brits 2022

The Highs, Lows, and Whoas of the 2022 Brit Awards

Photo: JMEnternational/Getty Images

We should’ve been watching the Grammys last week, but thanks to the Omicron variant, the biggest American music awards show was postponed to April. So in the meantime, why not cross the pond to get our fill of big performances and touching speeches? The Brit Awards returned to its usual February date this year, with an audience to boot, following last year’s mid-pandemic show. And along with the requisite big English names like Dave and Sam Fender, the show featured appearances from some of the biggest artists, period, including Adele, Olivia Rodrigo, and Ed Sheeran. It wasn’t quite the Grammys, but it was enough to hold us over. Here are the highs, lows, and whoas of the night.

HIGH: Mo Gilligan’s big hosting entrance.
Comedian Mo Gilligan had big shoes to fill in his first outing as Brits host, following up the beloved Jack Whitehall’s four-year run. He opened the show with a hilarious routine about planning his literal entrance, in which he found out he couldn’t get a boat or a car because the show was cutting back its carbon footprint and did a wonderful Jason Statham impression. It was a good tease of what to expect from Gilligan: a host who loves a joke and isn’t afraid to be silly. That was on display throughout the night, from his Liam Gallagher impression to introduce the man himself to a well-timed callout of Prime Minister Boris Johnson after discussing the party-like atmosphere in the O2. Gilligan’s own hosting streak may have begun tonight.

HIGH: The audience size.
The most immediately noticeable difference from this year’s Brits and recent U.S. awards shows? The full live audience at the O2 Arena. At the end of January, England rolled back its COVID passport requirements and mask mandates, as the country’s Omicron wave crested. That meant one of the livelier shows of the past two years, thanks to the extremely loud crowd. The pandemic didn’t get much mention during the show, either, but it wasn’t totally absent — days before, Doja Cat announced she couldn’t make it due to a positive test in her crew.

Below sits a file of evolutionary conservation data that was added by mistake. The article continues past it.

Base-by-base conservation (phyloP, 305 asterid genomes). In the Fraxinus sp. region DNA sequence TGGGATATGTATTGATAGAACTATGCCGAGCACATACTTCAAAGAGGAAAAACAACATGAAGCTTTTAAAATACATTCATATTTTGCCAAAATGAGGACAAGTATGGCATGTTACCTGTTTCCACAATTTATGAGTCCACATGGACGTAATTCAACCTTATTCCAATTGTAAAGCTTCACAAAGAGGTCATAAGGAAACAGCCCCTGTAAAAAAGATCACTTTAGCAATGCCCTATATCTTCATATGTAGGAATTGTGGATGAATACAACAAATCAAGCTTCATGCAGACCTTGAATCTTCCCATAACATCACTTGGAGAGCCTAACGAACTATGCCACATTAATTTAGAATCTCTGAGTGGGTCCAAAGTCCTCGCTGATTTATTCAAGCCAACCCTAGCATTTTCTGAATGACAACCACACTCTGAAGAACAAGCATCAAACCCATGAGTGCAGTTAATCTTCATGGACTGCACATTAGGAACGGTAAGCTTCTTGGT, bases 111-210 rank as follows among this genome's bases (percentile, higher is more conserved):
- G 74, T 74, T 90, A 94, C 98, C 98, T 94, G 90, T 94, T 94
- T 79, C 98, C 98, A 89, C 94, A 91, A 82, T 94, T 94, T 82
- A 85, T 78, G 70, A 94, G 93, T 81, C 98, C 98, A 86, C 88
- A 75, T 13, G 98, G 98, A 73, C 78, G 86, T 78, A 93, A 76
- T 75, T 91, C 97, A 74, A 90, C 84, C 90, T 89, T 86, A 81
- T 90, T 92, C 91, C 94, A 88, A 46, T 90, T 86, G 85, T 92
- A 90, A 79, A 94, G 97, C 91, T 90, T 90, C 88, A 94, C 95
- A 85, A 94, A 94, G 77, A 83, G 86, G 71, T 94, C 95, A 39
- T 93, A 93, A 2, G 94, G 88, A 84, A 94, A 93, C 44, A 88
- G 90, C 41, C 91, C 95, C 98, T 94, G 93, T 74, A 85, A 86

WHOA: Ed Sheeran and Bring Me the Horizon … kind of works?

The Grammys wish they came up with this demented combination. Ed Sheeran kicked off the show with a genuinely surprising guest: Bring Me the Horizon. And as weird as that sounds on paper, it kind of went off? “Bad Habits” is a boring song as-is, but Bring Me the Horizon actually brought something to it — a lot of things, in fact, from guitar shreds to screams to flying dancers. We’ll take it!

LOW: Who?!?
Many of the names at the Brit Awards aren’t too familiar to U.S. audiences, but aren’t totally foreign to music fans either — artists like Dave, Sam Fender, and Holly Humberstone, all of whom had big showings tonight. That said: Who is Anne-Marie? The singer took the stage early for a medley alongside, uh, YouTuber-turned-rapper KSI and a producer named Digital Farm Animals who wears a pig helmet. She also turned in the most lackluster performance of the night, fated from the moment she fell early in the set.

WHOA: Little Simz brings a full show.

Nearly two years into a pandemic that made our worlds feel a bit smaller, the Brits went big, with nearly every artist bringing out dancers and set pieces. But no one did so better than Little Simz, the British rapper who broke out globally with her 2021 album Sometimes I Might Be Introvert. Simz performed a medley of her songs “Introvert” and “Woman” with two completely different stagings: dancers in red robes throughout the audience for the first song, women in chic suits for the second, with an ever-elegant Emma Corrin performing one of her album interludes to tie the two together. It was the best kind of awards-show spectacle.